If you happen to hear your toilet running or filling its tank on its own, there's a good chance the flapper needs to be replaced. After some time, toilet flappers will not seal properly. Without a proper seal, water will trickle down and cause the toilet fill valve to activate and refill the tank. In some cases, the valve could be filling constantly, resulting in thousands of gallons of water being wasted, in just one day.
Luckily, replacing the toilet flapper is a simple "do-it-yourself" task.
Note: Before performing any plumbing related tasks in your home, know where your main water shut off valve is, leading into your home. In case of an emergency, you can use this shut off to turn off all water leading into your home.
Step 1: Purchase the right part:
Acquire the correct flapper. Your local hardware store will carry universal flappers that will work with most toilets and generally carry a variety of brand specific flappers for unique designs. If you're unsure which flapper you need, open the fill tank lid and take a photo of the existing flapper. Also make a note of the brand and model of your toilet. If you're unsure of the model, snap a photo of the toilet. Use these pictures to help find the right flapper, or use them as visual aids when asking a store employee.
Step 2: Shutting off the water:
Begin by turning off the water going to the toilet using the angle stop near the floor. Take causing when turning multi-turn angle stops to not over-tighten as this may break the stem. If you’re angle stop is wet or corroded, consider having it replaced.
Note: For installation of non-universal flappers, please refer to specific installation notes provided with flapper package.
Step 3: Removal of old flapper:
With the toilet’s water shut off, flush to toilet to drain the fill tank. It's normal for some water to remain at the bottom of the tank.
Remove the old flapper by disconnecting or un-looping a piece of the chain from the flapper.
Remove the old flapper from the valve tube. Plastic flappers will snap off at their ears, and rubber flappers will slid off from the valve tube.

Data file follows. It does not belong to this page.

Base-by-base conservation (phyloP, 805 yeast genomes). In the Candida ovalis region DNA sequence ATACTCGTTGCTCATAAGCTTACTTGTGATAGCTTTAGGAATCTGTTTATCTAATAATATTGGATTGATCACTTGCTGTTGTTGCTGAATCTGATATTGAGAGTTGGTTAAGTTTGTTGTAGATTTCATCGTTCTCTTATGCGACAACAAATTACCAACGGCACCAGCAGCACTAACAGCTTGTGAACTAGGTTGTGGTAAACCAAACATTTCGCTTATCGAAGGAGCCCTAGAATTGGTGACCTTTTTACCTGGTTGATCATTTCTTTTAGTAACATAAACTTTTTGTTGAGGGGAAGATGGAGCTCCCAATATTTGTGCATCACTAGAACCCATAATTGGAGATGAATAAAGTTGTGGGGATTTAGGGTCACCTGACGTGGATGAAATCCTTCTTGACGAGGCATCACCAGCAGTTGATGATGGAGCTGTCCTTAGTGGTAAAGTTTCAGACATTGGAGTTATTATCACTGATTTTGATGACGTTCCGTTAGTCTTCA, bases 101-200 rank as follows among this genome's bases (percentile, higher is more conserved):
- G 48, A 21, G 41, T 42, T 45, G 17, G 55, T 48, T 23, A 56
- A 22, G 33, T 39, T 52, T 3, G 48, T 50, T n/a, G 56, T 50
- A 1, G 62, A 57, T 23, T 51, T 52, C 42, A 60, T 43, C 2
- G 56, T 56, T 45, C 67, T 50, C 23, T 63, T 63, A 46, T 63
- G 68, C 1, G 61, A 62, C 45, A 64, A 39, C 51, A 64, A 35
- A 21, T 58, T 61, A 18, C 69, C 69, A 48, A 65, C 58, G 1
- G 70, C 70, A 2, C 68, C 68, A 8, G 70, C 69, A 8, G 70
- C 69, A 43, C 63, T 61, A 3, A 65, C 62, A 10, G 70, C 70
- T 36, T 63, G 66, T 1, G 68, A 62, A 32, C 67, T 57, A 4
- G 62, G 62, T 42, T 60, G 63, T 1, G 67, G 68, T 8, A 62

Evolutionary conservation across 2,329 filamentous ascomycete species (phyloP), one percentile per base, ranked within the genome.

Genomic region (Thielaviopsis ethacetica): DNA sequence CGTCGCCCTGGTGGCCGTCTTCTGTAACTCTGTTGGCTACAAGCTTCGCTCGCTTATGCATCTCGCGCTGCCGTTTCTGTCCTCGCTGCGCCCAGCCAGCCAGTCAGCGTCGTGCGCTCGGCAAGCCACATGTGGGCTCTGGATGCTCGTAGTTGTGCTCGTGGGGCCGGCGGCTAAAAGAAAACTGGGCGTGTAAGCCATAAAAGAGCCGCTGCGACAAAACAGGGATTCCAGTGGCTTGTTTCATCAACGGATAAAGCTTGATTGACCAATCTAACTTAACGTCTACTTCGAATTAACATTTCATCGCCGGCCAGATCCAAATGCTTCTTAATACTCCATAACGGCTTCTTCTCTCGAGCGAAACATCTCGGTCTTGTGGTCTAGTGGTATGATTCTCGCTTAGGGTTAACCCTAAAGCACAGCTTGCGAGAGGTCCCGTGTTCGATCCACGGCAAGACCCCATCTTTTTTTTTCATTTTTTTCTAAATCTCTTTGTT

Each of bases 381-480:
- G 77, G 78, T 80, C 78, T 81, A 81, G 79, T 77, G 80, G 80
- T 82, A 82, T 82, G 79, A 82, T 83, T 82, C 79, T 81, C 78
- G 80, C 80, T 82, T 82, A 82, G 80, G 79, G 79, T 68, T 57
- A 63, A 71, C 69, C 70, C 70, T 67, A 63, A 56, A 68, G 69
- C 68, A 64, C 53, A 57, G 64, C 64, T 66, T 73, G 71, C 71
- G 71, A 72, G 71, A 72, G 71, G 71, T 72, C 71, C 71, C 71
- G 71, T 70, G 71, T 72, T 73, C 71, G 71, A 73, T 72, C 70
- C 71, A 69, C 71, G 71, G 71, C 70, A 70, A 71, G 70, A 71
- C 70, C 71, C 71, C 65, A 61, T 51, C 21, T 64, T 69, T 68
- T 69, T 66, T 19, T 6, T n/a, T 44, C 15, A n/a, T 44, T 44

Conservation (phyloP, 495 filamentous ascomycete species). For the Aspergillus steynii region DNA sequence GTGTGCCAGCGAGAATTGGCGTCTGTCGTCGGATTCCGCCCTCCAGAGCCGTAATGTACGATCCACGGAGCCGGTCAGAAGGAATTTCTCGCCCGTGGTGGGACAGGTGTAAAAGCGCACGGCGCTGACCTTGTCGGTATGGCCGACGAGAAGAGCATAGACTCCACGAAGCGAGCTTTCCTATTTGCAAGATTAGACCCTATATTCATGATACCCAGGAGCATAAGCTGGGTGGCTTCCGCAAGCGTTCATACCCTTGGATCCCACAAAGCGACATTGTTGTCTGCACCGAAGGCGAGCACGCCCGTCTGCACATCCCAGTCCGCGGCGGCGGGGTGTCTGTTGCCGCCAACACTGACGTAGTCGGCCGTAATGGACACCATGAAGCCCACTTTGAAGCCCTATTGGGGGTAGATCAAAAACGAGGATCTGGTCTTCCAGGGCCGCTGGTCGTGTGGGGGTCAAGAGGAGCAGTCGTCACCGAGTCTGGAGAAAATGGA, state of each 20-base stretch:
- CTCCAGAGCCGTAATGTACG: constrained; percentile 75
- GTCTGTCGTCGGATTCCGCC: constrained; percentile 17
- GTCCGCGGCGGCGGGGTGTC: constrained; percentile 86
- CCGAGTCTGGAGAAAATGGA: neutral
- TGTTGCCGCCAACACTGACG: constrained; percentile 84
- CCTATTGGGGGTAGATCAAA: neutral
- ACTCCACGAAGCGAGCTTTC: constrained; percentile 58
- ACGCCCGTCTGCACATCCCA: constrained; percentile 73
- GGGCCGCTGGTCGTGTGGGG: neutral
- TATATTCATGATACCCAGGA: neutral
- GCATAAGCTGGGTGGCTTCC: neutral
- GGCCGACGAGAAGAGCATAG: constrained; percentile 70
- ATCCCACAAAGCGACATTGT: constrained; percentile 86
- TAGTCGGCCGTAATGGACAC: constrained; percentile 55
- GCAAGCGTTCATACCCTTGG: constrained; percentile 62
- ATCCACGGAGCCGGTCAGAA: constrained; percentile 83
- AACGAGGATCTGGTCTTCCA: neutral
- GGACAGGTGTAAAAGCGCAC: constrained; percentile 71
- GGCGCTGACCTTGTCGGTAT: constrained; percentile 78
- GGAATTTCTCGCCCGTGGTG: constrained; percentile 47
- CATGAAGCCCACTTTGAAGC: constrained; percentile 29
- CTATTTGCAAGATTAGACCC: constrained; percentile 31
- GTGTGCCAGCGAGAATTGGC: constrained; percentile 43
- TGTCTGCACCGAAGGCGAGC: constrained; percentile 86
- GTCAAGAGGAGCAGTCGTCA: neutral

Step 4: Installation of new flapper (For universal flappers)
Note: Depending on the style or design of the new flapper, you may have to snap off a piece of the rubber or plastic that the flapper came with. This will typically be a piece that holding the flapper ears together. Test fit your flapper before snapping off any pieces or use the old flapper as a visual guide to how your replacement flapper should look.
Install the new flapper by attaching the flapper’s ears to the pegs on the flush valve.
Re-install the chain and ensure it is long enough to allow the flapper to sit flush around the ring but not too long so that it doesn't get tangled beneath the flapper while it’s open.
Test your chain length and connection by pulling the flush lever several times.
Step 5: Verify installation
With the flapper installed, slowly turn the water back on from the angler stop. The toilet tank should begin filling. Test your installation by flushing the toilet several times to make sure the flapper and chain are firmly attached and no water is trickling through.
If your toilet is still allowing water to trickle through, adjust the chain length or remove the flapper and re-install it, in case the ears were not properly snapped around the pegs.
If you continue to experience issues, contact Flo support, or your local plumber for further assistance.